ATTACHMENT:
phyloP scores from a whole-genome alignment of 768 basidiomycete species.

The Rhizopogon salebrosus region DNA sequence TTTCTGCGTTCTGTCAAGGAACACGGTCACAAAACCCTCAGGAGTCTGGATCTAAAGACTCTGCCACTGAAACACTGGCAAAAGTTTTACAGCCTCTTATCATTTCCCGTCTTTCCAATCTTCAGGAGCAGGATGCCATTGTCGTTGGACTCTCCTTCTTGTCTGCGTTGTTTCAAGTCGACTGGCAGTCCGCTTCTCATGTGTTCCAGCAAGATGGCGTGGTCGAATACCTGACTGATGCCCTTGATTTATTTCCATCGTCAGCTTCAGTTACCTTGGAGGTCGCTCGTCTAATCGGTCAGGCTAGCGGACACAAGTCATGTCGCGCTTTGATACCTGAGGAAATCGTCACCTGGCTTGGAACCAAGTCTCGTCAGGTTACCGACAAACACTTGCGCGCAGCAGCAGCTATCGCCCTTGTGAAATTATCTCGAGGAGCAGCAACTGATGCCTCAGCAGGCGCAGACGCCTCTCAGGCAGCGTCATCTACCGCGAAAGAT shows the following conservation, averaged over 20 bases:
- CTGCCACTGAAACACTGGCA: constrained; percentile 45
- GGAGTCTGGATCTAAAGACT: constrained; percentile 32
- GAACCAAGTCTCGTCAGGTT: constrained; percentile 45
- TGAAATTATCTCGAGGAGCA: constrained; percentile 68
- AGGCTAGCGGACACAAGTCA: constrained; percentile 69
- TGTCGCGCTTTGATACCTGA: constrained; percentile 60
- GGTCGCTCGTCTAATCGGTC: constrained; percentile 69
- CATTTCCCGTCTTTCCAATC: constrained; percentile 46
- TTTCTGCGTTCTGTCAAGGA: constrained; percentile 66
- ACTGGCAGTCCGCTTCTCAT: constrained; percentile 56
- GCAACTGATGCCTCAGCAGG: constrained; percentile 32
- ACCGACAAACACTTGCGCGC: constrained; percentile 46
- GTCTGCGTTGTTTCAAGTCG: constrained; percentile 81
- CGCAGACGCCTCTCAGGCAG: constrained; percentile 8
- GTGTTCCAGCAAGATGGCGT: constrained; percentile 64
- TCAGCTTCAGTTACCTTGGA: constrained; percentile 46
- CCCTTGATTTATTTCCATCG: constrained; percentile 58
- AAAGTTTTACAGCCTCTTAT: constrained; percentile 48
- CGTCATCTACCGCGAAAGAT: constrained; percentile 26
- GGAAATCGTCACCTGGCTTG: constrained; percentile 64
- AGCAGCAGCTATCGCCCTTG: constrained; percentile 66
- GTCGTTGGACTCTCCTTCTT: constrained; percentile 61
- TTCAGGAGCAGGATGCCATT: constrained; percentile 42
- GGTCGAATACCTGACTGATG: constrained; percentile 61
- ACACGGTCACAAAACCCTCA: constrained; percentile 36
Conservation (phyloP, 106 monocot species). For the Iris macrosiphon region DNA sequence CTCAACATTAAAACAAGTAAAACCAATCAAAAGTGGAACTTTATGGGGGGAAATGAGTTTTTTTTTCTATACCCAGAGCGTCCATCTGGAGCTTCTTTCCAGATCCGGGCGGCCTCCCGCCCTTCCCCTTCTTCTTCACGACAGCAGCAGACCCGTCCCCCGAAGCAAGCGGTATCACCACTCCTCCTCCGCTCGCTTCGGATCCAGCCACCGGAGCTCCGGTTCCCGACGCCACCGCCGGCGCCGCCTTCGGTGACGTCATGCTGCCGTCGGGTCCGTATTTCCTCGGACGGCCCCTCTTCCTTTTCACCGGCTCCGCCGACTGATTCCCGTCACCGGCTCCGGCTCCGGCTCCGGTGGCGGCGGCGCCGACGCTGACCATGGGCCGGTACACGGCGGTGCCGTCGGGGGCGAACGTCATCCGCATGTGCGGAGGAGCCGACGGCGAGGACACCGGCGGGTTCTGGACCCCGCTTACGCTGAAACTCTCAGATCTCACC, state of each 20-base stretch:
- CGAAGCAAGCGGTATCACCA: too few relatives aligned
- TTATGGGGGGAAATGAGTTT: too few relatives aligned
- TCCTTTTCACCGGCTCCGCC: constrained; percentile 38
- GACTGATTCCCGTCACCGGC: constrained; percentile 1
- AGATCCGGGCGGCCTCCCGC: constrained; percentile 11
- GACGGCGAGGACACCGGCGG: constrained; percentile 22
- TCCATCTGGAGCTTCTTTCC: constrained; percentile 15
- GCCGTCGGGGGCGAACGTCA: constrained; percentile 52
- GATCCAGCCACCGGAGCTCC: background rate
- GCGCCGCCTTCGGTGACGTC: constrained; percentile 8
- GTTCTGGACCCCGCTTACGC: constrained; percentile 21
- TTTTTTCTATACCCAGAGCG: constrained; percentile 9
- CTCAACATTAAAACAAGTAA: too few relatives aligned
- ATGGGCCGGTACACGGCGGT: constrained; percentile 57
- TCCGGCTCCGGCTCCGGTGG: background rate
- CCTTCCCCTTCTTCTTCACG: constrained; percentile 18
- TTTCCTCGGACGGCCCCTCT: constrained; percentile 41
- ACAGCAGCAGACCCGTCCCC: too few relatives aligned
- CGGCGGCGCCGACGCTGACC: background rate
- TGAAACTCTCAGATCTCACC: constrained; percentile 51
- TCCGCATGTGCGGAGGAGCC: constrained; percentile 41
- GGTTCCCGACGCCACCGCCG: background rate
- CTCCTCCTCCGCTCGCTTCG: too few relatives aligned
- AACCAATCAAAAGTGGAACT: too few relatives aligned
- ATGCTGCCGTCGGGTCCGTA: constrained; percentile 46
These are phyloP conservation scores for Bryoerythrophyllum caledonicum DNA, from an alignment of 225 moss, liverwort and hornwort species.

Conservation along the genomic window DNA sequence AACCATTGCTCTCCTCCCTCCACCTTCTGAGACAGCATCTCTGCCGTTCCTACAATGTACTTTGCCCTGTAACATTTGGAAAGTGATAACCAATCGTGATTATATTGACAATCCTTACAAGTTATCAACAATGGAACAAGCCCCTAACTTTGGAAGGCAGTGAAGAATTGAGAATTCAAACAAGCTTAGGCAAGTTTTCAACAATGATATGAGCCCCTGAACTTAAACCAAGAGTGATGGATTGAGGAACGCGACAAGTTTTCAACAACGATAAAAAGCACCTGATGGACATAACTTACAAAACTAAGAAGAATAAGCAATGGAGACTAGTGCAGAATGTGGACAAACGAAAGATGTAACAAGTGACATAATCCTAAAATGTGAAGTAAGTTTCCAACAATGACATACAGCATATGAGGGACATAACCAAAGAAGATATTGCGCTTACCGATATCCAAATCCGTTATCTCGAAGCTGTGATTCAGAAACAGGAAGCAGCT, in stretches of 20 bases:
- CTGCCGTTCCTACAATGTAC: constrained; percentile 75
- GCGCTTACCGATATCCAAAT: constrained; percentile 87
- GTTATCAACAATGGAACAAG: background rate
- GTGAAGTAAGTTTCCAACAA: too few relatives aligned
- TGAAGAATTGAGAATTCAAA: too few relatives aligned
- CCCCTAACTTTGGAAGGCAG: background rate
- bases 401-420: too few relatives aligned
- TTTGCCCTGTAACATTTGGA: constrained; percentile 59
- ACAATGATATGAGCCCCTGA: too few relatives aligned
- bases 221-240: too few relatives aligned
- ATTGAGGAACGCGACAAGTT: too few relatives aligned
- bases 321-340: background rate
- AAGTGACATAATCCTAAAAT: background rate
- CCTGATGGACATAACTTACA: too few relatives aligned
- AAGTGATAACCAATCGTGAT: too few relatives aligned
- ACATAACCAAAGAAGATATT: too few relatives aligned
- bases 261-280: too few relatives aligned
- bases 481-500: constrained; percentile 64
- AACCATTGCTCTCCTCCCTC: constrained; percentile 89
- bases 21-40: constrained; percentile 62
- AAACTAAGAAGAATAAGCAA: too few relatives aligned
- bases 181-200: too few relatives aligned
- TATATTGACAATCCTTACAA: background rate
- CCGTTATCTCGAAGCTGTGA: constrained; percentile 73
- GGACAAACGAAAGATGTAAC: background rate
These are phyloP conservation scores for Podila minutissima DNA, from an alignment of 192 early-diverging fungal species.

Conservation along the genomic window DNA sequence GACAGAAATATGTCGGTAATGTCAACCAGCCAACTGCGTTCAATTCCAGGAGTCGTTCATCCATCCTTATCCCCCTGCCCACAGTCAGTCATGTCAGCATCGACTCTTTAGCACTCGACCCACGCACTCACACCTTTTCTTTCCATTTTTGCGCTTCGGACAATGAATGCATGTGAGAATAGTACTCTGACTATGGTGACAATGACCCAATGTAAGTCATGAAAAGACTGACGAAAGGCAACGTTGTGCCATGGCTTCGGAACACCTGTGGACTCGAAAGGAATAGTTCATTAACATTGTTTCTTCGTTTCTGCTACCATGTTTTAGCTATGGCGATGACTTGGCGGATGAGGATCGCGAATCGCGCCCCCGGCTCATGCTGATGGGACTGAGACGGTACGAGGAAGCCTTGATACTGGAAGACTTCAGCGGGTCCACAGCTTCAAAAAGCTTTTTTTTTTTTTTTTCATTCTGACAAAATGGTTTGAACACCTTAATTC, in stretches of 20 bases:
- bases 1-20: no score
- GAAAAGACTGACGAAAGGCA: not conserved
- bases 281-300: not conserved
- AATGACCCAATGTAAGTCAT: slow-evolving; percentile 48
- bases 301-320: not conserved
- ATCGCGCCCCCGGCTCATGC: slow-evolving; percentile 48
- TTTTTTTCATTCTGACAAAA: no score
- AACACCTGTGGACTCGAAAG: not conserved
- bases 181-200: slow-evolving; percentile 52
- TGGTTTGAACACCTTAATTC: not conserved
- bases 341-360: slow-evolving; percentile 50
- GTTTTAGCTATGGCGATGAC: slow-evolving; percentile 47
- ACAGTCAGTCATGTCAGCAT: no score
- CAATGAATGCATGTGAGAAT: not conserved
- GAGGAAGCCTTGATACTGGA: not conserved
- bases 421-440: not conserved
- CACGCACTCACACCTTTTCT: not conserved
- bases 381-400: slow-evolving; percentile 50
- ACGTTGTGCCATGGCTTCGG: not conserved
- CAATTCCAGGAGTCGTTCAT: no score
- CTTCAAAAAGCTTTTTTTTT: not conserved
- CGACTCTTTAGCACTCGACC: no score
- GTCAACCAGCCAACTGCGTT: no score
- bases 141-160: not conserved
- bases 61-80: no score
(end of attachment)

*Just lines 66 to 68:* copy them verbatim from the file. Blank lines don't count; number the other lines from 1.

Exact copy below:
- ATTGAGGAACGCGACAAGTT: too few relatives aligned
- bases 321-340: background rate
- AAGTGACATAATCCTAAAAT: background rate